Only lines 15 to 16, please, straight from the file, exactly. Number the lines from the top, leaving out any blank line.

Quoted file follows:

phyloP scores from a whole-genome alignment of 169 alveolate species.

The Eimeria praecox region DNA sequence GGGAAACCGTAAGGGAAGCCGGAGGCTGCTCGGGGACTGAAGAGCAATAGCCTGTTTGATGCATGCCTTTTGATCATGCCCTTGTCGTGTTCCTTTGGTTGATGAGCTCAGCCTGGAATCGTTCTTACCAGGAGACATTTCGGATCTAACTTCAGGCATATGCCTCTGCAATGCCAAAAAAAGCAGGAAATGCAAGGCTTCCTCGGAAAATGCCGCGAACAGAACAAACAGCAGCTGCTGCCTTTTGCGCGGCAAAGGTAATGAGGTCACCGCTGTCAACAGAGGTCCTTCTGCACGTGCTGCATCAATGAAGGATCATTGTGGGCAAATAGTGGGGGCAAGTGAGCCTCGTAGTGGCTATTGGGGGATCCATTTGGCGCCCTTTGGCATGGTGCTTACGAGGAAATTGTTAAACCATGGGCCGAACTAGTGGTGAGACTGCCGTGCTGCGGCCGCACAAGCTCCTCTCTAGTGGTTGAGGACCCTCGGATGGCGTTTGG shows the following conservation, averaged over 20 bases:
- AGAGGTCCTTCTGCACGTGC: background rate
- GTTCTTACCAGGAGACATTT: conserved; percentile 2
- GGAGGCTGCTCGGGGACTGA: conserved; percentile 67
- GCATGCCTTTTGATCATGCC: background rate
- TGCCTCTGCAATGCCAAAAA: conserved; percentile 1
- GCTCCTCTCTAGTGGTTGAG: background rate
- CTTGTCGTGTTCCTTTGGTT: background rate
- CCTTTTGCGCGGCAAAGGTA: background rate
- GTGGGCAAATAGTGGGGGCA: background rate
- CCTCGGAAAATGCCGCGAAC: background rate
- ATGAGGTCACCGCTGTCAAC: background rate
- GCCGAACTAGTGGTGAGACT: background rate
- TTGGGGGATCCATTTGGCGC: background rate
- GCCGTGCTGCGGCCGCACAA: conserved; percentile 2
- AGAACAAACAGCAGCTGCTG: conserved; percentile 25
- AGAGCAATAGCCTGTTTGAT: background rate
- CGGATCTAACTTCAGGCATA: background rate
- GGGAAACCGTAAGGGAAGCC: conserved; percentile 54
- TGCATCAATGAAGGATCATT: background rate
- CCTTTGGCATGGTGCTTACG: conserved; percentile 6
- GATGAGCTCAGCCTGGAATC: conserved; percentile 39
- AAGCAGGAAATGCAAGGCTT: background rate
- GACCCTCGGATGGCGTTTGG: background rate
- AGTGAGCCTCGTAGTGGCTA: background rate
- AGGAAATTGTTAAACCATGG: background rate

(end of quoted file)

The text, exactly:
- TTGGGGGATCCATTTGGCGC: background rate
- GCCGTGCTGCGGCCGCACAA: conserved; percentile 2